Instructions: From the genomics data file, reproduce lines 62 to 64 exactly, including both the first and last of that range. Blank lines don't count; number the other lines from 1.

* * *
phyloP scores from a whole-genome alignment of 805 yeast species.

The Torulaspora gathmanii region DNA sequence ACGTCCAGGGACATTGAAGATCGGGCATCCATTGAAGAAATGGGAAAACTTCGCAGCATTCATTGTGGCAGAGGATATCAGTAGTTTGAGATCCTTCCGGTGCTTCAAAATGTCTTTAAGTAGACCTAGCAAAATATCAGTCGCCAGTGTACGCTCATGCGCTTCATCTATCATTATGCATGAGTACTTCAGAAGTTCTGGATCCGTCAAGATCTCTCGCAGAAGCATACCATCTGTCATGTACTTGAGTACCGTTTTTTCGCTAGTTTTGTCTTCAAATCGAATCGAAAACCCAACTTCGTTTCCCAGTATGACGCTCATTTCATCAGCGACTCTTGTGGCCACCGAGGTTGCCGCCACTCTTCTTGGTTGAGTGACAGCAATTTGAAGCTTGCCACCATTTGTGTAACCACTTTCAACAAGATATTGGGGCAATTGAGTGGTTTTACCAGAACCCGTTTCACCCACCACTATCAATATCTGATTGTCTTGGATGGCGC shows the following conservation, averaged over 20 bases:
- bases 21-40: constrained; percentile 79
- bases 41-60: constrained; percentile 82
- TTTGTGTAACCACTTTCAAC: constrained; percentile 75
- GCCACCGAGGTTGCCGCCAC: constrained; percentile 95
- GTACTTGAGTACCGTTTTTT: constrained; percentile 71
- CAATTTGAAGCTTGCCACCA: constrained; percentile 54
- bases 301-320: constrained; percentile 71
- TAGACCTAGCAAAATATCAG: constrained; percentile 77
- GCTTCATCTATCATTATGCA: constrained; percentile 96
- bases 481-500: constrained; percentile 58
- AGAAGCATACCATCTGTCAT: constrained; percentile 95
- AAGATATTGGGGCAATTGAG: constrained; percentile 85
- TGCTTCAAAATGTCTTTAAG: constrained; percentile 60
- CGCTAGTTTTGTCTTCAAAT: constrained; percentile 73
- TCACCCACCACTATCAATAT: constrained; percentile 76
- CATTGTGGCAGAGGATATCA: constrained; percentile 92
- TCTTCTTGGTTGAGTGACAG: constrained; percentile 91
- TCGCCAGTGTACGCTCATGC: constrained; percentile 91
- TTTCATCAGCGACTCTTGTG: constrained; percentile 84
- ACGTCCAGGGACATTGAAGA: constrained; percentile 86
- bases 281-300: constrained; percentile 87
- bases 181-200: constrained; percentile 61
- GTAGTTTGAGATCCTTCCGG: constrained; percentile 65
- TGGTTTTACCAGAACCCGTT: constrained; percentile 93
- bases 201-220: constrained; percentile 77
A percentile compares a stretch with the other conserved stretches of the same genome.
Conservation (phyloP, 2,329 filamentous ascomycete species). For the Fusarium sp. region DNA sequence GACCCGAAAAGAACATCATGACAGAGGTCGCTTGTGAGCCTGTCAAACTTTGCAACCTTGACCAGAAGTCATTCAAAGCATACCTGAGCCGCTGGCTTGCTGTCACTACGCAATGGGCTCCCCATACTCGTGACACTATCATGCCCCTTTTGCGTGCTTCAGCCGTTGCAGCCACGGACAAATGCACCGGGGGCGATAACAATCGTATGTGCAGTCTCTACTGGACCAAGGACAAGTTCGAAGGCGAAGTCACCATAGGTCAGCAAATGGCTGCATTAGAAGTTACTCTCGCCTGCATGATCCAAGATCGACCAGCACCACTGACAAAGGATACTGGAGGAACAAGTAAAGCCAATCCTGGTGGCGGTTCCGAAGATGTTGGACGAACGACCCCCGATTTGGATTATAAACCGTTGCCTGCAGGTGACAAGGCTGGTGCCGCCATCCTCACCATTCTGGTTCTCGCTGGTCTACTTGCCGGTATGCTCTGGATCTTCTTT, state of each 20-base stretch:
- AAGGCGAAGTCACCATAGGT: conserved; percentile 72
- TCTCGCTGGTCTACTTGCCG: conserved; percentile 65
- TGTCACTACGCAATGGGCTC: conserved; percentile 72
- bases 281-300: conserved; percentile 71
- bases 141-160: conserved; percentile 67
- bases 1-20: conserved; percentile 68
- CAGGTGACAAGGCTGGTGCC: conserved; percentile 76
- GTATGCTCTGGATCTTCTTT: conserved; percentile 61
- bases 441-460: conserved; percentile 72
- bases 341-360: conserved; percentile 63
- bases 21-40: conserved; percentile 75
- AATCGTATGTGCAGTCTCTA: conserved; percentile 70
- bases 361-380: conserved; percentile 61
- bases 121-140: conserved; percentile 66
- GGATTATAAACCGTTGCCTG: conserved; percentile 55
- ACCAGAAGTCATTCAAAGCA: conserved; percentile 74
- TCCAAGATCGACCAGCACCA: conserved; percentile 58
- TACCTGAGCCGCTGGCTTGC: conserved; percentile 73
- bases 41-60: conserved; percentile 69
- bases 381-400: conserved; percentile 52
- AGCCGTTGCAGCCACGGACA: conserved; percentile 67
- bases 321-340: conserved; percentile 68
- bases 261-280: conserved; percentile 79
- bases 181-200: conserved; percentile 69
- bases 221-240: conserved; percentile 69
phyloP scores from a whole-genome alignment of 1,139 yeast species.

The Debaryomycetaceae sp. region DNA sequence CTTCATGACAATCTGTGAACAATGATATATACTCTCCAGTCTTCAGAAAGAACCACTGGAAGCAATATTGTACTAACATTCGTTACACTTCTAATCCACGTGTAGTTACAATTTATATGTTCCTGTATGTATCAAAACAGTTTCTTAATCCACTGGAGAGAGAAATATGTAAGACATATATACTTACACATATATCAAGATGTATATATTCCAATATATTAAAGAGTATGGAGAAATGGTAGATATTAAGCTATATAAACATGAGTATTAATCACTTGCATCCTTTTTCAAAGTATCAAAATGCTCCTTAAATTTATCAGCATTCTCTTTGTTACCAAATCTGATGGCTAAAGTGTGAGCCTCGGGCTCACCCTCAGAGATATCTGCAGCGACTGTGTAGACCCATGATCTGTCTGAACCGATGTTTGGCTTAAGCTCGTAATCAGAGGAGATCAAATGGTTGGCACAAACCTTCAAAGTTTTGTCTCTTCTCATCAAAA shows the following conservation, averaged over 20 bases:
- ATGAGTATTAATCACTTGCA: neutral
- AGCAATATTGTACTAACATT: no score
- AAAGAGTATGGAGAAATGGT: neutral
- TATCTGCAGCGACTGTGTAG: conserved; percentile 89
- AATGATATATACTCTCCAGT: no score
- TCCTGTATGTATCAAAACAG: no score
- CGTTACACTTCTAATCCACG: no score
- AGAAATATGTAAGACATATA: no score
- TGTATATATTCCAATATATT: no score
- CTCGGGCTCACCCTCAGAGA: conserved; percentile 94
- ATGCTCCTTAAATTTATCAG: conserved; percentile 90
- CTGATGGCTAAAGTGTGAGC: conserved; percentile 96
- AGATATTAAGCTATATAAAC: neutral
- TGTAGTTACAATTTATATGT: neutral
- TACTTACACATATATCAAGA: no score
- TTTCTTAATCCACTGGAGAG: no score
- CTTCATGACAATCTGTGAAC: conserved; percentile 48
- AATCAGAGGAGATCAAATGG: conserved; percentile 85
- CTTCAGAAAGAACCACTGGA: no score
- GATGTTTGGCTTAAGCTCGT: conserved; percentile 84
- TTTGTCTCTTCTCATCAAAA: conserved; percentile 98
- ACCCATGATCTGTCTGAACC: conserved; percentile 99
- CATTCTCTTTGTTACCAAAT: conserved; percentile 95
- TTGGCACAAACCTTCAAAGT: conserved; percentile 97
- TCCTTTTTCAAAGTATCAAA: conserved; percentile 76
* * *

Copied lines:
- TCCTGTATGTATCAAAACAG: no score
- CGTTACACTTCTAATCCACG: no score
- AGAAATATGTAAGACATATA: no score